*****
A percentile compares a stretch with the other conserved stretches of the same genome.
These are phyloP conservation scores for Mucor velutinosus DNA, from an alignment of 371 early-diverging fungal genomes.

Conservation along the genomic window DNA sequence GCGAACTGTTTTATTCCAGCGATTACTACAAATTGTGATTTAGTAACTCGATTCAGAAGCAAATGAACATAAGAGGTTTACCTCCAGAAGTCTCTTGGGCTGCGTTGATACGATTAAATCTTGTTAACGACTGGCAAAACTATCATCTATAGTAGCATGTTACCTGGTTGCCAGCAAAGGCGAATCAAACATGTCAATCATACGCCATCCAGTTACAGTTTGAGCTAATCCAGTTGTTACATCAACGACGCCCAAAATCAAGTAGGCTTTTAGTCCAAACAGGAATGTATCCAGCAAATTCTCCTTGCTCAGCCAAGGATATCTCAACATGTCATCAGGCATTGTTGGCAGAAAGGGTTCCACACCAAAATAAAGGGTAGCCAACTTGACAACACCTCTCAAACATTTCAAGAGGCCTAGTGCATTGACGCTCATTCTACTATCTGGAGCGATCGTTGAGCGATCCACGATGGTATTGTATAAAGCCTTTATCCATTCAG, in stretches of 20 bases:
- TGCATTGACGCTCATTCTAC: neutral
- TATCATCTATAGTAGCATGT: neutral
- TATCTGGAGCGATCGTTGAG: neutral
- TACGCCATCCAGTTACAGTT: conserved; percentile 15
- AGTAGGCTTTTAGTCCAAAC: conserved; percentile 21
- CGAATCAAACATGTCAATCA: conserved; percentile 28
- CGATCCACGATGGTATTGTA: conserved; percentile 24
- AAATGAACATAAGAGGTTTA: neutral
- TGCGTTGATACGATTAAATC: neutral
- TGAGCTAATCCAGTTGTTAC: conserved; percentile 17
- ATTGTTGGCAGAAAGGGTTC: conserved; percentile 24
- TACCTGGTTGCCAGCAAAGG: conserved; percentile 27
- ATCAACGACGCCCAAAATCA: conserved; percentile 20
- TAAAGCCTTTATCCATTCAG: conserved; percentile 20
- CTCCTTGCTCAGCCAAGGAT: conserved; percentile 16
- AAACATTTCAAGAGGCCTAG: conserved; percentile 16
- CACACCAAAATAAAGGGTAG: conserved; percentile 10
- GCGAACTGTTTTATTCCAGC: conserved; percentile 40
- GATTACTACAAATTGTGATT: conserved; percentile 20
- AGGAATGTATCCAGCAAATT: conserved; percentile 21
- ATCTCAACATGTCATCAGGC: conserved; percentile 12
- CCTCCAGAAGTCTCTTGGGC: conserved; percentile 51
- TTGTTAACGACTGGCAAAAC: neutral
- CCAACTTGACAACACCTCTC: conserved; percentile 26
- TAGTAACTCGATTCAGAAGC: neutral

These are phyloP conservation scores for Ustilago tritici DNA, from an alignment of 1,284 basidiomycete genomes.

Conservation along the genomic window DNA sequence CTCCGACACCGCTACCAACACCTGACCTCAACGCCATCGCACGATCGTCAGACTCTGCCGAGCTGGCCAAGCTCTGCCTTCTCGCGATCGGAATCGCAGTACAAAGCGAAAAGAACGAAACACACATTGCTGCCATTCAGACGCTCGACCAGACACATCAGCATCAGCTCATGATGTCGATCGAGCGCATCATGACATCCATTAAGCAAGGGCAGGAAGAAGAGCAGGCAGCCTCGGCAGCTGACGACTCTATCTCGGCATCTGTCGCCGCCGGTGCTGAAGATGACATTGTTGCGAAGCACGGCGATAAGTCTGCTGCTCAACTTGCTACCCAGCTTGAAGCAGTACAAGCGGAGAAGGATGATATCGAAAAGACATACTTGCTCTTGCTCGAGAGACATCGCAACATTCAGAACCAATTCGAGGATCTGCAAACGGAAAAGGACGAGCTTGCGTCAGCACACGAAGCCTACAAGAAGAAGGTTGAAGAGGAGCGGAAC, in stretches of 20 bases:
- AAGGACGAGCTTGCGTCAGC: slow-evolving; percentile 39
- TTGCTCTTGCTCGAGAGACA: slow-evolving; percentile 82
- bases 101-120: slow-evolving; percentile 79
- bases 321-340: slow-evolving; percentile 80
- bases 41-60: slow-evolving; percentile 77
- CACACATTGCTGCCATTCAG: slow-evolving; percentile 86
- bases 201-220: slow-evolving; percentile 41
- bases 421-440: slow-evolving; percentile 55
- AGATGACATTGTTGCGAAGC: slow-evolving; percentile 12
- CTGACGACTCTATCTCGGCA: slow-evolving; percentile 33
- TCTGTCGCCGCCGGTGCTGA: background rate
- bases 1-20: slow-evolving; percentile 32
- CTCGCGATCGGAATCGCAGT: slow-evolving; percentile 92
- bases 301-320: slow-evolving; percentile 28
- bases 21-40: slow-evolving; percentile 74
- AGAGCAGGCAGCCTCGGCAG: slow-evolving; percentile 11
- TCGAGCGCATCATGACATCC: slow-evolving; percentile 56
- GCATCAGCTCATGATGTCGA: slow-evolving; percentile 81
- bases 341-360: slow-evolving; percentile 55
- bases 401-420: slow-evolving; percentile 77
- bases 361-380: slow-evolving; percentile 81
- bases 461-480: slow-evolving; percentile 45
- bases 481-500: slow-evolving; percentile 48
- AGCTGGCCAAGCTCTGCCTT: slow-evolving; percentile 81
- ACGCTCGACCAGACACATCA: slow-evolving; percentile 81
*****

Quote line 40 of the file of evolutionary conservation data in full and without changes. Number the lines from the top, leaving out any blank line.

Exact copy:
- CTGACGACTCTATCTCGGCA: slow-evolving; percentile 33